Sgt. Ervin Reuben Wakefield

ABOUT ME: Sgt. Ervin Reuben Wakefield - I was born on January 21, 1890 to Reuben Edson and Adaline Miles Wakefield (Frost) in Hardwick, Vermont. I was the sixth of seven children. At the age of four, I was sent to live with my maternal aunt, Ida May and her husband Willis Parker. I joined the Vermont National Guard.

Thursday, October 13, 2011

Letter to Aunt Ida - January 12, 1918 (dated 1917)

On January 8 President Wilson address the Congress and outlines his famous "Fourteen Points" for achieving a lasting peace in Europe.

[YMCA envelope]
[addressed to:] Mrs. W. M. Parker
5 School Ave., Montpelier, Vermont

New Rochelle, [New York postmark (Jan. 12, 10 AM)]
Fort Slocum
January. 12, 1917

Dear Aunt Ida:

I got back here safe and sound and all my things now safe. The fellows from Vermont have all gone away but I would have missed them anyway as the[y] went Monday morning and [I] wouldn’t of got here until Monday noon.
The trains were late and I didn’t get here until eight o’clock last night, the boats had stopped running so I walked across on the ice. It was safe as there were about a dozen people (women included) walking across. We had a pleasant trip coming over.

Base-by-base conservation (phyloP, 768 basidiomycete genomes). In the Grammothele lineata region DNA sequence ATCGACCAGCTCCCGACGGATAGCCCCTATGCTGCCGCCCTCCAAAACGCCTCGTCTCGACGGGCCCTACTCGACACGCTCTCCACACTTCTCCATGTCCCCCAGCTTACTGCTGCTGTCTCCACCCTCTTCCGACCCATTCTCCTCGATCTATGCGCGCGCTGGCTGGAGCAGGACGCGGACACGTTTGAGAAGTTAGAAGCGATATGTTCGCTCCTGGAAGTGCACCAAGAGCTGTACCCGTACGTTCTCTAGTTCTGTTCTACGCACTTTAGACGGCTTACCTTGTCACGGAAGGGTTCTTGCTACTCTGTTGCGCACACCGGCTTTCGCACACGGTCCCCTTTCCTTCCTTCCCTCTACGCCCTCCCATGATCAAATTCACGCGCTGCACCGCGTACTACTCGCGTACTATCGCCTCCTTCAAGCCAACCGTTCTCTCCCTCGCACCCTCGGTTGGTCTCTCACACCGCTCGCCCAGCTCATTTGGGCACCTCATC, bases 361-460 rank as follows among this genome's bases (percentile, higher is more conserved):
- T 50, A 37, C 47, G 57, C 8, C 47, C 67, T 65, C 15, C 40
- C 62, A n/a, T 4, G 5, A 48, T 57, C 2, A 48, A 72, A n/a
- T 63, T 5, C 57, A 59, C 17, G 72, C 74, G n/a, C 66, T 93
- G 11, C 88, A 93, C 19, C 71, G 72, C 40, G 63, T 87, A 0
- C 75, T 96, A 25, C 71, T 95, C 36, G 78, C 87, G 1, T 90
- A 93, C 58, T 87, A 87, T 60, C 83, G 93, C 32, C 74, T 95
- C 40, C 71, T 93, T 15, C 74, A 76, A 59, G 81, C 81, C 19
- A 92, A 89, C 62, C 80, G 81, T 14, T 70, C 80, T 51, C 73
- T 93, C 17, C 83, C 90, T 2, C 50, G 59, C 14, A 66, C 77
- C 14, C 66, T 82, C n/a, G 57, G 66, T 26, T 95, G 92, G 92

I haven’t seen the Sergant yet but everything will be alright as they allow them about ten days before they plan on doing anything to them.
Last night the wind blew so that the building where I slept shook. I never saw anything like it.
Will write you a good long letter tomorrow as I don’t imagine I will have much to do.
Hoping this finds you OK.

I remain with Love to All,

January 12, 1917 notes:

Fort Slocum: Between the wars (Civil War and WW1) the post sent troups overseas to U.S. territories and the possessions, such as the Philippines, Hawaii, the Canal Zone, and Puerto Rico.

boats: The ferries between New Rochelle and Fort Slocum. Ervin and others walked across the frozen New York Harbor.

wind blew: The soldiers on Fort Slocum slept in barracks that were basically long wooden shacks that sat on supports that held them off of the ground. So the wind blew all around them.

No comments: